Bosch Group, one of the leading global auto parts makers, has announced that its investment on automotive safety technologies in China will total over 170 million euros by the end of this year.
"As a pioneer in automotive safety technologies with extensive international experience, Bosch will partner with the local automotive industry to support China's efforts in reducing road accidents by both providing latest technologies and promoting automobile safety technology," said Rudolf Colm, member of the company's board of management, at an auto safety symposium jointly hosted by Bosch and the China Association of Automobile Manufacturers at the 2007 Shanghai Auto Show.
The German company will invest around 100 million yuan to establish a winter test track in North China's Inner Mongolia Autonomous Region this year. It will consist of an icy test track and a ground test track. Upon its completion in 2008, it will be the largest winter test track in China.
The investment will step up Bosch's local engineering capability and help to bring advanced technologies to Bosch's customers in China.
Apart from the Inner Mongolia project, the investment of 170 million euros includes an injection of more than 110 million euros in production, research and development, laboratories and test facilities in Suzhou, east China's Jiangsu Province.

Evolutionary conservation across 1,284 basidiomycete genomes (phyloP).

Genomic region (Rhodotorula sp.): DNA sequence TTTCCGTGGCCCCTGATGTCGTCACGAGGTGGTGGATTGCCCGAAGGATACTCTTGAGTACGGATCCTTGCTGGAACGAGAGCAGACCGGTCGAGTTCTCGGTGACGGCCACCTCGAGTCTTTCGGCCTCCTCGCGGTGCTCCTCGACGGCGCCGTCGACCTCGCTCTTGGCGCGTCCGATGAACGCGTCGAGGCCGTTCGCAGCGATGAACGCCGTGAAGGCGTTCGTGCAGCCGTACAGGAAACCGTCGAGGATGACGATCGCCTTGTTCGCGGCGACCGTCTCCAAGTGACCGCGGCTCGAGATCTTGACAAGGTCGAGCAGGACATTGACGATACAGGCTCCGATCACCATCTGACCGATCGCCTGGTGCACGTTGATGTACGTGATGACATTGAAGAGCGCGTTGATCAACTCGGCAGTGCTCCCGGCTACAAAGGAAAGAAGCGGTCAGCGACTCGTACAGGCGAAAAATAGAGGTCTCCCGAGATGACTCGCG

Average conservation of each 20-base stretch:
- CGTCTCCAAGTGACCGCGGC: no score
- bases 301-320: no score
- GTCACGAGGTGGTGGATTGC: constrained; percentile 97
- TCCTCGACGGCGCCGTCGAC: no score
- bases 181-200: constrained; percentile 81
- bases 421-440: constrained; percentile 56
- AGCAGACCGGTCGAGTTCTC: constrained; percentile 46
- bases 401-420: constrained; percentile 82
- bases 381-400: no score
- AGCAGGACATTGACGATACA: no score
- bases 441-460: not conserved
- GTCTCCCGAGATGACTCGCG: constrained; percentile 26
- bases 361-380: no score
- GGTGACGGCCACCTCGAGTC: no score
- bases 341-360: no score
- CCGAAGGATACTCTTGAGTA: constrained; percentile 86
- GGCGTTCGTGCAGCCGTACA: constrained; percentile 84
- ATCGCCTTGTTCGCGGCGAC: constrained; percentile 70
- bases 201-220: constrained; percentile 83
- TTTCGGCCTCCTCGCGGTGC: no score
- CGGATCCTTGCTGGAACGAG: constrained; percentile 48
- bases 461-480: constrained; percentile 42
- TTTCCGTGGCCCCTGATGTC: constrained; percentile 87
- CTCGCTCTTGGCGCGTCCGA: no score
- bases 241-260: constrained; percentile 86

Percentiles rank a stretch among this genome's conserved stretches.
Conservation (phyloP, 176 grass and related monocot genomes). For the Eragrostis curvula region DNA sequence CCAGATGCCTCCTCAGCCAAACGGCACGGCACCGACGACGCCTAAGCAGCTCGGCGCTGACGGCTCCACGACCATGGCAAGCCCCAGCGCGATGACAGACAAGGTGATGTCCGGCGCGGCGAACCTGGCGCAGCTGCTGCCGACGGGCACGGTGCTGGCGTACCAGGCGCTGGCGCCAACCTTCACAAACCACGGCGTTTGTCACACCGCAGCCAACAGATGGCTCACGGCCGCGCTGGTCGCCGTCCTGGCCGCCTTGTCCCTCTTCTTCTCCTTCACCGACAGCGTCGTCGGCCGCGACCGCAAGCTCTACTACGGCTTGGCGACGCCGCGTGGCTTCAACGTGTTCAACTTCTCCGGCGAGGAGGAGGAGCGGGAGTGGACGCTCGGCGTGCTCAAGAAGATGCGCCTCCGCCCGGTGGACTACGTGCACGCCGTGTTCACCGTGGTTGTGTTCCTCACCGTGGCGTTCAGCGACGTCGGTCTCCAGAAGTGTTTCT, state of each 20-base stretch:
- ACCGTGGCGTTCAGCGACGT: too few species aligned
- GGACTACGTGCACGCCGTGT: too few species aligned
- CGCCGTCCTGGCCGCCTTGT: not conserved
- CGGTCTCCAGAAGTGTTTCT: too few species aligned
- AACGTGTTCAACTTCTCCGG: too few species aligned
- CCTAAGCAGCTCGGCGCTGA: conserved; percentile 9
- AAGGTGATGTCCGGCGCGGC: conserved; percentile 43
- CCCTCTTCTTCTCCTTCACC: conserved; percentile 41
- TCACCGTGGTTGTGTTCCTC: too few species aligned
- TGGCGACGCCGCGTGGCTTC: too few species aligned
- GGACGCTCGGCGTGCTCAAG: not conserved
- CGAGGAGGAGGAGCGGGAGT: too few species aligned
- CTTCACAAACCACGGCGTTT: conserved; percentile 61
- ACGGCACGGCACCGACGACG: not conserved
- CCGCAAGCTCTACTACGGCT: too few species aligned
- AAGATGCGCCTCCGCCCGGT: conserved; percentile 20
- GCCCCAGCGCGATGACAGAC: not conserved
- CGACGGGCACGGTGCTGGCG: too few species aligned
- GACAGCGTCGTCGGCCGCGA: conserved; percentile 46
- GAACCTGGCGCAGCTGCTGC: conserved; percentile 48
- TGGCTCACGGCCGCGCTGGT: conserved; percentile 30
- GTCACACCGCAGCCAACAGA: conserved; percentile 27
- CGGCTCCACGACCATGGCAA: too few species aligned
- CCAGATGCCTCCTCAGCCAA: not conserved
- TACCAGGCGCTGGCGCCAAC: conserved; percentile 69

Also planned are some 2 million euros in the recently inaugurated vehicle verification road in Suzhou and 50 million euros in the Dalian plant of the Pacifica Group, an Australian automotive technology company in which Bosch has acquired a controlling stake.
"Increased automotive safety has been a global concern in the past decades. We will draw from our experiences worldwide to fulfill our commitment to making driving safer in China. Bosch has already put local development and application facilities in place to support the need for auto safety in China," said Peter Pang, president of Bosch (China) Investment Ltd.
"We will work closely with local car manufacturers to develop and promote both active and passive safety functions," Pang added.
(China Daily April 26, 2007)